Thought Is An Inaccurate Description

Reviewing my work on dispelling Upsets, it is remarkable how my stories of reality were the source of my stress. Mismatches between thought and I was observing was always the source of an Upset. I was inspired by a concept presented by Michael Graziano in his excellent book Consciousness and the Social Brain. Using his wording, thoughts are useful, but not accurate, descriptions of reality. What is the implication of this?

Thought Is An Inaccurate Description

Our thoughts help us steer our way through reality, but they are never totally accurate. That means every thought is ultimately wrong. Letting that sink in, what thoughts do you trust and what thought are ignored? The key to the whole concept is the word useful.

I was once told a story by a friend about the backup camera on his car. He was looking at the screen when his car lurched.  He could not understand it because he could not see anything on the screen. He got out and there was a car at an angle behind him. The owner of that car was standing  there and said, “You hit my car.” My friend said, “I couldn’t have, the camera did not show a car.” When the owner pointed out the dent in the car and my friends bumper lodged in the dent, my friend had to accept reality. In retelling the story, he said that for him the camera view was more “real” than the lurch he felt as he bumped the other car. In this case, the camera’s description of reality had not been useful.

Thought Is An Inaccurate Description

So too with thought. A thought is like the camera, an approximation of what is out there, a tool with which to steer by. And sometimes reality is the lurch and bump we feel and we hit something we did not approximate correctly. And every time, we feel that the bump cannot be right. This is the foundation of suffering.


To open the opportunity to reduce suffering I want to continue to train myself to live in the perspective that all thought is an inaccurate description of reality. Hearing this once makes sense, and moments later I can be immersed in a thought as if it accurately describes what is about the happen, or even what is happening now. What would the experience of life be like to grasp this on an ongoing basis. How would it feel to intuitively grasp this as every thought arises?

To do this I have to train myself as a thought comes up to go through a cycle of examining that thought. At first, I will step through it manually, and with repetitions speed up the process until this examination is instantaneous. When a thought comes up I want to step through these questions:

  • Is this thought an accurate representation of reality?
  • What reaction does the thought create?
  • Reverse the thought to show that its opposite is true.
  • Understand the opportunity in the situation regardless of the thought.

This structure combines work I have done previously. To ensure proper attribution, the reversal technique is one I learned from the methods of Byron Katie. If you want to practice reversals in depth I recommend her approach. The glass half full approach that I have married to the reversals I tested in an earlier experiment.

I pulled these four elements into a micro survey that I put on my iPhone. My training plan is straightforward. I will do at least 10 of these surveys a day until I have done 1000 of them. Like painted steps on a dance floor,  I will follow these steps repeatedly until I can do them quickly and instinctively as thought arises.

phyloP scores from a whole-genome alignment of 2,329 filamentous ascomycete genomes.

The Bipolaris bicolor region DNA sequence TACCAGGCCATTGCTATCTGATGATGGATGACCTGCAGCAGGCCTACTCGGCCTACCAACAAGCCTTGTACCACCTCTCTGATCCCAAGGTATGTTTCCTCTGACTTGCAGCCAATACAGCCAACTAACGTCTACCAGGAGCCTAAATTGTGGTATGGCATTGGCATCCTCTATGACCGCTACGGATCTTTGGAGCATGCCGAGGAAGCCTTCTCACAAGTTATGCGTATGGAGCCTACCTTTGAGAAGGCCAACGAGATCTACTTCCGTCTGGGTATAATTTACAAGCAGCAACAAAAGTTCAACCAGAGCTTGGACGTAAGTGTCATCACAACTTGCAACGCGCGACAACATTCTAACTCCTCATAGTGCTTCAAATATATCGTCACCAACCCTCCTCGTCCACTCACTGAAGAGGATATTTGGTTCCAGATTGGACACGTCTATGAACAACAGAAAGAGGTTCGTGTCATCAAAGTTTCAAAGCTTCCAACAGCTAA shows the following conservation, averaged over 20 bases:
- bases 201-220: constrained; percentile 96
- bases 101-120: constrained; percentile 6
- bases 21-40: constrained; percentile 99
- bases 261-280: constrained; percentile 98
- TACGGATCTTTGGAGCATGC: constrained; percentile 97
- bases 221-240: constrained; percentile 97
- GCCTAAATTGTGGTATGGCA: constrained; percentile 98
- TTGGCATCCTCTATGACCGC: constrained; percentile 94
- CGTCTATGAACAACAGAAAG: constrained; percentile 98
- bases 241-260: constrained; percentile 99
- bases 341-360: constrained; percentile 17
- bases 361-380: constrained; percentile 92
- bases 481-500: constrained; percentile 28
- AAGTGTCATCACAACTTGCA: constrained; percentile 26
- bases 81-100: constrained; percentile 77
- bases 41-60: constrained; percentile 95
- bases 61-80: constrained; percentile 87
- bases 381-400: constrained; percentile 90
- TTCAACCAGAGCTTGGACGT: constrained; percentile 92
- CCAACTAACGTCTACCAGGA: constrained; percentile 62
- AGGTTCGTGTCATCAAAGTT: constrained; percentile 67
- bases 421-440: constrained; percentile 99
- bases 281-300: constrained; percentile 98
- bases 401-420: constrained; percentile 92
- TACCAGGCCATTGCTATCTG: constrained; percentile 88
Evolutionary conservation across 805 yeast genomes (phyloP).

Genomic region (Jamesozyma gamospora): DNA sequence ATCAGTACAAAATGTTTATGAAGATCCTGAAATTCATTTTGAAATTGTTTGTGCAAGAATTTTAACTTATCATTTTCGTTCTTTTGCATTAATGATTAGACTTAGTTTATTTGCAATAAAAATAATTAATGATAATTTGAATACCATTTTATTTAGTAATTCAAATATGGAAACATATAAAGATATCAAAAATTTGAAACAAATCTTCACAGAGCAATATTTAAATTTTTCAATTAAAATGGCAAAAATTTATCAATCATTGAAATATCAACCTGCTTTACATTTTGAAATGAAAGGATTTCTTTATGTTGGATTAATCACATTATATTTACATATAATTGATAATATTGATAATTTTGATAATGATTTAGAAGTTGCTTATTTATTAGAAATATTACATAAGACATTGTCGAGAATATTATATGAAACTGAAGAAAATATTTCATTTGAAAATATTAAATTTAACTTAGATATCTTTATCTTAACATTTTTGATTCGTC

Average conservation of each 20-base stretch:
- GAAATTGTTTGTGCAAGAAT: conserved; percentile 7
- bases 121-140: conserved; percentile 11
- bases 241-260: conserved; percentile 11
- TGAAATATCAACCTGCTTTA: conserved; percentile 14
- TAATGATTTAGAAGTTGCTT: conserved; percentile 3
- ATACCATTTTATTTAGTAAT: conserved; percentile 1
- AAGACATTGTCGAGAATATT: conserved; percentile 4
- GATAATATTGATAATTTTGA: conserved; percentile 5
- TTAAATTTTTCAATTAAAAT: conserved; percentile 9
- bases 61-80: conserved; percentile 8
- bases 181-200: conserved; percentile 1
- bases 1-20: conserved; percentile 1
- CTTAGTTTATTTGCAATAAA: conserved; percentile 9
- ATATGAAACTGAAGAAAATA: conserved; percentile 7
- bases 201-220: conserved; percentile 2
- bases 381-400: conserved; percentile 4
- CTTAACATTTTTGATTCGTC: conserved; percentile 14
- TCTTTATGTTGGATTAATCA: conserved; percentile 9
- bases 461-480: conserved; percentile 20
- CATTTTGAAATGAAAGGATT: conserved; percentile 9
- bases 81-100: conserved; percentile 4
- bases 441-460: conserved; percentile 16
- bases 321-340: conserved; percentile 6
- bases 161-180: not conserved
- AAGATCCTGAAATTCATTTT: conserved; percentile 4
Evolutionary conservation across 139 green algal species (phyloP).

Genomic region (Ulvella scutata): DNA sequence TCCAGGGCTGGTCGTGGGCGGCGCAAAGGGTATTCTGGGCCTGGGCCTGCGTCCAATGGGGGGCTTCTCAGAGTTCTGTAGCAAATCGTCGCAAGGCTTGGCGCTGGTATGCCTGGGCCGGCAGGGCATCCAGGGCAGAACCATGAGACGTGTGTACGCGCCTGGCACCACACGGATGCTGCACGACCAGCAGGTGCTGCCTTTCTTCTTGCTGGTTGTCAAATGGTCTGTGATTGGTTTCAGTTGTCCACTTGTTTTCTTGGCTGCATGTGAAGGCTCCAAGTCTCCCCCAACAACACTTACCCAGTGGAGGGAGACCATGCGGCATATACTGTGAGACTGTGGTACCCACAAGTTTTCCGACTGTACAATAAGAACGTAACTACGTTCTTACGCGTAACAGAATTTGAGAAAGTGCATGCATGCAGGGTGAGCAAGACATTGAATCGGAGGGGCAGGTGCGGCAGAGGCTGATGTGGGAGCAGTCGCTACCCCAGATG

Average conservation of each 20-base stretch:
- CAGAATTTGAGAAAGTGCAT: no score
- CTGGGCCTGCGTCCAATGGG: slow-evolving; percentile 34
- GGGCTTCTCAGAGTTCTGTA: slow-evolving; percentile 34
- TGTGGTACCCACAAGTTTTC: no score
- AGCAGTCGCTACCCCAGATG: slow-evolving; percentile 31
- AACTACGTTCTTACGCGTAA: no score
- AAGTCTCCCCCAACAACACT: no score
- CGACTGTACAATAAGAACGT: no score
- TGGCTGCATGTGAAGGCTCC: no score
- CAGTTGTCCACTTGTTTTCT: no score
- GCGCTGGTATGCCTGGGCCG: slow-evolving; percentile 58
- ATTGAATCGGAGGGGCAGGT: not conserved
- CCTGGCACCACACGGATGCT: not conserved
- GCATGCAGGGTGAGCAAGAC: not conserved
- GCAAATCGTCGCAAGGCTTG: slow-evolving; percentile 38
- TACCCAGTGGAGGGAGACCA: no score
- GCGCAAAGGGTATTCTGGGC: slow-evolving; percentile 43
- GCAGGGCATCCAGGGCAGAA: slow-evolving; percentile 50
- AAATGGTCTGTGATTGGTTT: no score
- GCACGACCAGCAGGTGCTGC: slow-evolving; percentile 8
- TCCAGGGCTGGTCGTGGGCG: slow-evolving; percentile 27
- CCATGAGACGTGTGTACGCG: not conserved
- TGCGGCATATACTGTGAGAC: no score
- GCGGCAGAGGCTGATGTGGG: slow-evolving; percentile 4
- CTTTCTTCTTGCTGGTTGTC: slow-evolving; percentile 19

Thought Is An Inaccurate Description

Announcing last week that I was stepping back from quantification experiments, I now have the time to do a long term training approach and see how my subjective experience changes. It may take up to four months, it likely will take much longer. I’ll report what I find along the way and share tools and techniques as you may have an interest in them.

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Ending Two Years of Quantifying Myself

My first blog post on self-quantification was April 6th, 2014. I went pretty hard at it for the last two years spending a fair bit of money and doing experiments of various kinds to see how my body would react. My favorite was taking heart rate variability readings while having a tooth drilled at the dentist. After a fair number of insights, I’m ending two years of quantifying myself.


Ending Two Years of Quantifying Myself

It is not really a full retirement as I will continue to monitor things as I did before this two year period. As a runner and triathlete, I was monitoring my heart rate many years before entering the QS scene. So monitoring various mood states and body reactions like heart rate variability will continue. I get a lot from it.

What I am retiring is the identity of “scientific publisher of N=1 studies” and being a “quantified-self guy.” As part of this identity I was regularly publishing this blog, tweeting, leading a QS Meetup and attending the big QS conferences. There was a specific discipline around that and I’m going to let that go.

The overall lessons I learned after these two years:

  • You can learn anything you want with the internet resources available. I started as a guy curious about stress readings and got pretty conversant with heart rate variability to the point of being a junior partner in presentations with friends who were PhD’s on the subject.
  • The summary finding on all my outcomes is if we human beings get a good nights sleep, drink plenty of water, eat a modest amount of calories, exercise with regularity and hang out with other people we like, we feel pretty good most of the time. My grandmother told me that years ago but I had to use  science to validate it.
  • A lot of Quantified Self is Quantified Storytelling. At QS EU #15 Doctor James Heathers coined this phrase as he pointed out that the controls are the problem. In a noisy environment achieving any level of control is extremely difficult. And doing the math with any sense of sufficient data can absorb your time for extended periods. With a lot of noise and smaller data sets, we have to push our story a bit more as not having a result is not very compelling, particularly if you are presenting to groups by blog or presentation.